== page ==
This orchid-looking thing is really the foot of an ant. The large unfolded structure in between the powerful pair of claws is the adhesive organ of the foot called arolium (pl. arolia). It is basically a soft membranous bag folded into a suction cup that allows the ant to walk on vertical or upside down smooth surfaces.
There is nothing particular about ant feet, they share their basic structure with that of other wasps and bees. The presence of arolium in the feet, however, is variable among the different ant groups. Arolia are well developed and functional in most ants, but having reduced arolia is not uncommon and many ants lack the structure altogether. In my experience assessing this is not easy. The structure is a small membranous balloon that will often deflate on dry specimens in collection. You may not see anything between the claws using a regular stereoscopic microscope. The only way to tell for sure is to check with a scanning electron microscope or by doing a slide mount for light microscopy. Fun but laborious task if you are trying to gather these data for phylogenetic analysis.
Curiously the presence/absence of arolia is sexually dimorphic in some species. Freeland and coworkers realized this upon observing how in colonies of Rhytidoponera ants kept in the laboratory the workers were not able to climb the plastic walls of the artificial nest while the males got out without a problem.2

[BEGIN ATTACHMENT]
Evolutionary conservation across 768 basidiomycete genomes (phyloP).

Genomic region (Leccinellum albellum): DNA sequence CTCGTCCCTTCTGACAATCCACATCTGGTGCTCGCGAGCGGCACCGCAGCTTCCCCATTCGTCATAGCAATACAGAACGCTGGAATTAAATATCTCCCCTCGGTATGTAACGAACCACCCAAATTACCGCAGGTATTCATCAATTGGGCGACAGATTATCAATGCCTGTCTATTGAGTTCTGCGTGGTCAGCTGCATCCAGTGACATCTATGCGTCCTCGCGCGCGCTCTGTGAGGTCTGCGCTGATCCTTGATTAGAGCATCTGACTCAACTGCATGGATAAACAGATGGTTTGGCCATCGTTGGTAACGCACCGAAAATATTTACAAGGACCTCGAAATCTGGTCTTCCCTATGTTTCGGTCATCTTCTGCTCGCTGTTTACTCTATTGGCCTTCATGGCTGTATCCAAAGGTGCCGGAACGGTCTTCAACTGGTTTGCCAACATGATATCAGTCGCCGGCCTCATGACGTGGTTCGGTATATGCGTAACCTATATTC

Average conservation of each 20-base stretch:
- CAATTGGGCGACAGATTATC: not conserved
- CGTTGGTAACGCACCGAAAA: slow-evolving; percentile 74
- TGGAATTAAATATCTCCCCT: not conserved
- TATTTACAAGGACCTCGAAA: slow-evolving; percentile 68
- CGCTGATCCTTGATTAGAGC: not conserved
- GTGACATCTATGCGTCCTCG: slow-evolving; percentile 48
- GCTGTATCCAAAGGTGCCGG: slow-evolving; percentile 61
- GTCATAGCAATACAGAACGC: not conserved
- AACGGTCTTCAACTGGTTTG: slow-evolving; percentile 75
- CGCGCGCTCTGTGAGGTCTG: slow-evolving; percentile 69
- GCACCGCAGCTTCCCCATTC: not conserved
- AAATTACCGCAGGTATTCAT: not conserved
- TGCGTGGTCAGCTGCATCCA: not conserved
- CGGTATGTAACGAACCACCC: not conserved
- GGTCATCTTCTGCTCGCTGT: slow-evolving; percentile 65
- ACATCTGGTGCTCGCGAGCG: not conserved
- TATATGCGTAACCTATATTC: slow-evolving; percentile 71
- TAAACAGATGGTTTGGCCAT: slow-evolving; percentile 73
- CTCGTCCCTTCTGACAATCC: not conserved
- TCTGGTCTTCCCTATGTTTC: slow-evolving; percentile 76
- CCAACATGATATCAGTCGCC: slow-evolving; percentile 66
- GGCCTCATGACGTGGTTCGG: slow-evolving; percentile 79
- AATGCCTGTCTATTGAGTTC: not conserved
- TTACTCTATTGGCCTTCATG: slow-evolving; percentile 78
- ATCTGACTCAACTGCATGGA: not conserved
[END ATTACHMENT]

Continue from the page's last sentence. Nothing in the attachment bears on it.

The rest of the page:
One would expect to find well developed arolia in the feet of arboreal ants — those species that spend their life climbing up and down the trunks and branches of trees and bushes. This happens not to be the case, as can be seen in the image below of the foot of an Ectatomma tuberculatum worker, a medium-sized, bright orange ant common throughout the tropical forests in the Americas.
On the other end of the spectrum, some ants that spend their life crawling through the leaf-litter of the forest floor seem to have gone the velcro way. The outside surface of the arolia in the minute Probolomyrmex ants are covered by elongated projections with a pointy hook apex. This presumably provides the ant with a lot of traction on irregular surfaces, although this observation remains to be properly studied.
A colleague of mine thinks that some of these images of arolia look obscene. I have no idea what is she talking about.
- For a comprehensive explanation see Federle W., Brainerd, E. L., McMahon, T. A. & Hölldobler, B. (2001) Proc. Natl. Acad. Sci. USA 98 , 6215-6220. doi 10.1073/pnas.111139298 ↩
- Freeland, J., R. H. Crozier and J. Marc. 1982. On the occurrence of arolia in ant feet. Journal of the Australian Entomological Society 21: 257-262. pdf download from antbase.org ↩
3 Comments to Homology Weekly: Arolium
- Tom Waits